Video games and online gambling games have a lot in common: bright colours, lots of movement, intriguing soundtracks (actually, video games go beyond intriguing soundtracks – the music is insane!) and – the big kahuna of drawing in the crowds – risk and reward.
When you gamble you risk your cash in the hope of getting a win or jackpot reward. With video games you risk your time and your character for the reward of completing the game or beating the opposition. Or that was the risk and reward before loot boxes and micro-transactions.
Loot boxes have almost become the bonus games within your modern slots games. They are actively sought out by players and they are designed to be appealing. They have animations and sound effects that build the tension and anticipation until they burst open to shoot out their rewards. They have different levels of rarity and collectability. And they can give incredible benefits to the player and their gameplay or become very lucrative sellable items.
So, to recap. Items that are paid for with real money, generate random rewards, and are worth more real money?
While this may seem inane to us seasoned gamblers, put yourself in the shoes of a young, naïve child with access to a parent’s credit card or a savings account topped up with a monthly allowance.
It has no effect – right now. Yes, it does seem to be an issue when it comes to ridiculous profits for gaming companies or for those at risk of a gambling addiction. Other than that?
Well, this is where the CasinoPlay crew started thinking.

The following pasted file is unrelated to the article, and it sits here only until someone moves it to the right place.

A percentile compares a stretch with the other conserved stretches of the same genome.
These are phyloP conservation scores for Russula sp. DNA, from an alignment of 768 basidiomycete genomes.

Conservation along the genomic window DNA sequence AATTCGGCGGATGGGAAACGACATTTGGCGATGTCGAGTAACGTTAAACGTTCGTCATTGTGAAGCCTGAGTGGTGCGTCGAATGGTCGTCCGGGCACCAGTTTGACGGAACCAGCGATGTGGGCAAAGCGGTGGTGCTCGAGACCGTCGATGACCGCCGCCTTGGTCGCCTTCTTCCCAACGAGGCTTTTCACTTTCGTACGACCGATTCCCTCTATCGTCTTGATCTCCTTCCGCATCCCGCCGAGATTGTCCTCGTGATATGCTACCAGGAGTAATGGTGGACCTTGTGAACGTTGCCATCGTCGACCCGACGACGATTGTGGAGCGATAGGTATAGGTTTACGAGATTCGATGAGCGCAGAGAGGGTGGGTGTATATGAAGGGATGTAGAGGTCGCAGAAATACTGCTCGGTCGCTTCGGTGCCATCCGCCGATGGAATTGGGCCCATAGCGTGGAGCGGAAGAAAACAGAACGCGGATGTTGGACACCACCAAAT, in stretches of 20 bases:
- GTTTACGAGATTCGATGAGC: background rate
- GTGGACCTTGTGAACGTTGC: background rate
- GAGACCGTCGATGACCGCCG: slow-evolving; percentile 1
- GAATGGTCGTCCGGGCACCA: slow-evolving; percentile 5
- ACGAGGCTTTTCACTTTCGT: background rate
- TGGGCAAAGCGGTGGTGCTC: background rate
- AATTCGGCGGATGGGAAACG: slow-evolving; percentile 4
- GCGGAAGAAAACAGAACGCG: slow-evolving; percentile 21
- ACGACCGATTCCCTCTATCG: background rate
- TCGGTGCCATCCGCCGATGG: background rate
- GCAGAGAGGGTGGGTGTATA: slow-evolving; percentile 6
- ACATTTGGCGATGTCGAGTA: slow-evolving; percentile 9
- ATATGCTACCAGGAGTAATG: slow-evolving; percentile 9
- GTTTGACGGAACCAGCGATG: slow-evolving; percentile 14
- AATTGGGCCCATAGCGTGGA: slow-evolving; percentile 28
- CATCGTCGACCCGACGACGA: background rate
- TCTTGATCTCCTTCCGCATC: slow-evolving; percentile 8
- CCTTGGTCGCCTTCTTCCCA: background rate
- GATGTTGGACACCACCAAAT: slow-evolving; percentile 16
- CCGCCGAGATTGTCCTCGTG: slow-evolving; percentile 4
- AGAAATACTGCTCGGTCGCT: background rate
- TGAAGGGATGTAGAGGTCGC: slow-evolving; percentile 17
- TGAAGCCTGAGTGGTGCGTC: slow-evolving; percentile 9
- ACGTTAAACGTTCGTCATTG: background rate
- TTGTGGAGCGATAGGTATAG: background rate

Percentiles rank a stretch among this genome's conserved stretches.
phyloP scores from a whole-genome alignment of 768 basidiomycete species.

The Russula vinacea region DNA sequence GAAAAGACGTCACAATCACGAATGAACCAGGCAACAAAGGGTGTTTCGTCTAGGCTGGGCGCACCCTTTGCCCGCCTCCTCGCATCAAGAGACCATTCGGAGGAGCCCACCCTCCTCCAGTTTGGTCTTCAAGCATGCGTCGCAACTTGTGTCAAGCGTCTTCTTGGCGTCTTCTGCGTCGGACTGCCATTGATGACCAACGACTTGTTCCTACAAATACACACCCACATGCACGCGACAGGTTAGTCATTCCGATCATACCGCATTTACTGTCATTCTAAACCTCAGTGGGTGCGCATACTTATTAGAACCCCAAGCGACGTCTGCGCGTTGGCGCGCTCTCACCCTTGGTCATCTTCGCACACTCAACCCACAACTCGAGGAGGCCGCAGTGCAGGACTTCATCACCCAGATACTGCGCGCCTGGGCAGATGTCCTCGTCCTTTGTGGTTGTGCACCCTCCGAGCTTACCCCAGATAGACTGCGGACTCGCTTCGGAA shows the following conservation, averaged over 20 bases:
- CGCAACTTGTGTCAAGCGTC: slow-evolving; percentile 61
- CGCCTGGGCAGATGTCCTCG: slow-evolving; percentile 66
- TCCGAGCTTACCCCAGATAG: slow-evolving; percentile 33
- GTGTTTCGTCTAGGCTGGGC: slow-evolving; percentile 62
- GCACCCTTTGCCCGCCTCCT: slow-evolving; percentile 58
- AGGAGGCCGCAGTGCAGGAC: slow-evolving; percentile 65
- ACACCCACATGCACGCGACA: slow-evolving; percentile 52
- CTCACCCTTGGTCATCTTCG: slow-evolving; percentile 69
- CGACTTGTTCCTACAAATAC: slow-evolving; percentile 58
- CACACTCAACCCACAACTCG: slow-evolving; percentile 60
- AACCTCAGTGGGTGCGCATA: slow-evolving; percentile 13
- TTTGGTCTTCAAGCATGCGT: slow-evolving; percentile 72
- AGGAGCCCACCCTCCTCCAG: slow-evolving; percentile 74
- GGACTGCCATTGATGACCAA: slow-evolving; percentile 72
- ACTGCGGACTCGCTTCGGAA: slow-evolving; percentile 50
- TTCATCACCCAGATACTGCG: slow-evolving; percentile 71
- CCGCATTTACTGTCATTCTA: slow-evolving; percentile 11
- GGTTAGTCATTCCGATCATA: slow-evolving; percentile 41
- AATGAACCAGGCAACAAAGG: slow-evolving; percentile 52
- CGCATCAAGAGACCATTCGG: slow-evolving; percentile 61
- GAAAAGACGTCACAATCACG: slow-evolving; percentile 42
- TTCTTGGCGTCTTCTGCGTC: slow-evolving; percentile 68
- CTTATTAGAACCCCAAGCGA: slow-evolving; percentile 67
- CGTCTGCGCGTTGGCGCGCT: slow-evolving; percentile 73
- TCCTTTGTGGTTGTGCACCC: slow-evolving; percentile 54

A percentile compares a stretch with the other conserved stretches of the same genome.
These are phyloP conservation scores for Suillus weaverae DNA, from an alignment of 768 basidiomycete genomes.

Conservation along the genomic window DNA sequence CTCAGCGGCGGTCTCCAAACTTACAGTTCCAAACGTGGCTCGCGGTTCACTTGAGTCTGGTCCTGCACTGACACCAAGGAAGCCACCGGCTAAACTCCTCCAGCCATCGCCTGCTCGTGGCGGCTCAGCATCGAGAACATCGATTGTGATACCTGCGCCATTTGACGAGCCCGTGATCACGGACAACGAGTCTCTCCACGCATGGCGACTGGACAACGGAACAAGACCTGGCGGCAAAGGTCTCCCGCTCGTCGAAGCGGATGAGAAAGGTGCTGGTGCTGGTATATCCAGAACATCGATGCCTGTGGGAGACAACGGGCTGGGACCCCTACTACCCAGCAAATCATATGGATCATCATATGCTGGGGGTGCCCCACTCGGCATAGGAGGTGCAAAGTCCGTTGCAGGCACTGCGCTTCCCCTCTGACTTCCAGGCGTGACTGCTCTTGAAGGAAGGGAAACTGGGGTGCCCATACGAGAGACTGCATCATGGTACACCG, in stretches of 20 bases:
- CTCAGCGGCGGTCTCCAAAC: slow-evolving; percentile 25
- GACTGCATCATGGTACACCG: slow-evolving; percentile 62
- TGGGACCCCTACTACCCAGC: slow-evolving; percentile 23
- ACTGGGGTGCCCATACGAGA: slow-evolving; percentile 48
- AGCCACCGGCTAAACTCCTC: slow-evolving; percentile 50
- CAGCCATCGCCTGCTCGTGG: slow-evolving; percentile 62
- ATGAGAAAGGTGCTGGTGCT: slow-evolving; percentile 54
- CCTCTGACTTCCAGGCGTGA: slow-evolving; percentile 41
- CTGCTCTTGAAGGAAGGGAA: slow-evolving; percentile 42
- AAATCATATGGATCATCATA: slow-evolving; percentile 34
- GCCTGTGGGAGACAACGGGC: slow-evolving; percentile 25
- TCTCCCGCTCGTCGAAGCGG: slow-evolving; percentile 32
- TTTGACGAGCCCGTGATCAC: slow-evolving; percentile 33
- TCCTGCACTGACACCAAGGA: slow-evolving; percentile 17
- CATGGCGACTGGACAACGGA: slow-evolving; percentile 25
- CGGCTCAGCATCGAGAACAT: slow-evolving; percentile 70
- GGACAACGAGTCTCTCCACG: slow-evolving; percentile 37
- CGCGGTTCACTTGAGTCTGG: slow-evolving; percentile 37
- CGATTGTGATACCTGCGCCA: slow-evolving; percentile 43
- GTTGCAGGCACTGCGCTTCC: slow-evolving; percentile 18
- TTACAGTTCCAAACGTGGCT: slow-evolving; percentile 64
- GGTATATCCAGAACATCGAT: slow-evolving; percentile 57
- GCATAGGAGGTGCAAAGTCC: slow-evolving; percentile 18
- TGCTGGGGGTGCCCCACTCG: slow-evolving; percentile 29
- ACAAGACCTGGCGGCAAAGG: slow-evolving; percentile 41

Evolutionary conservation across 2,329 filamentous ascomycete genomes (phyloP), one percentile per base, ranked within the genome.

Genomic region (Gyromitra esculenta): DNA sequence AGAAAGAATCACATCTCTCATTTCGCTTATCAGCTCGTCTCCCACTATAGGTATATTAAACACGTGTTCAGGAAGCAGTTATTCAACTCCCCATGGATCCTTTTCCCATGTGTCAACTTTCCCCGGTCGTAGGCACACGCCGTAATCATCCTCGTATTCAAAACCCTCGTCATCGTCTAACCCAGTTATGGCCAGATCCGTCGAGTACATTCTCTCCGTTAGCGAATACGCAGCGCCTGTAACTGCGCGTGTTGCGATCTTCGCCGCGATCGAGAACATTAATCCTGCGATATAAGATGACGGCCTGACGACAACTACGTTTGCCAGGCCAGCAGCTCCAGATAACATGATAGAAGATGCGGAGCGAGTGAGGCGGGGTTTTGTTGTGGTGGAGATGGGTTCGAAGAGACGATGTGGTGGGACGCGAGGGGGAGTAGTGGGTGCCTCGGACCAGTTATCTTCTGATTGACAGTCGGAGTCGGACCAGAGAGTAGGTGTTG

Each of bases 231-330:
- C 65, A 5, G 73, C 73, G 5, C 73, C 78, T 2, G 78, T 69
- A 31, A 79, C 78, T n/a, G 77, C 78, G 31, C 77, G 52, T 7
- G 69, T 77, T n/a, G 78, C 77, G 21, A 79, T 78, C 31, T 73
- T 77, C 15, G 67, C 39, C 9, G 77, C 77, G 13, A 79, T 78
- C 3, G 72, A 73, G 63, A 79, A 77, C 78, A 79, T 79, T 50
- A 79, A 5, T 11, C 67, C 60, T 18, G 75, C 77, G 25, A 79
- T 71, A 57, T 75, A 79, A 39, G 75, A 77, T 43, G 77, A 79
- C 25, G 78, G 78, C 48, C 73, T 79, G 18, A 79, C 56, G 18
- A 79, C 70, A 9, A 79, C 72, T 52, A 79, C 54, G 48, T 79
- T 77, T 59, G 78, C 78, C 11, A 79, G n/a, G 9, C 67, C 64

Right now, around the world, governments are trying to decide what if any regulations need to be put in place on loot boxes and micro-transactions. Some countries don’t see a problem. Some countries want to put sever restrictions in place. And some countries want to ban it outright.
For South Africans, and South African online gamblers especially, the outcome could be game0changing.
Currently, our legislation on online gambling is in a very grey area. It is legal but it also isn’t. You can’t operate an online casino in South Africa but you can play at an offshore online casino. You can transfer online casino winnings into your SA bank account but sometimes you can’t.
It’s a mess.
BUT! If legislation is passed that makes loot boxes and micro-transactions just an in-game mechanic, it could fundamentally change the legal status of online gambling in our country forever.
And open up even more opportunities – legal opportunities – for us online casino fans to enjoy our favourite games.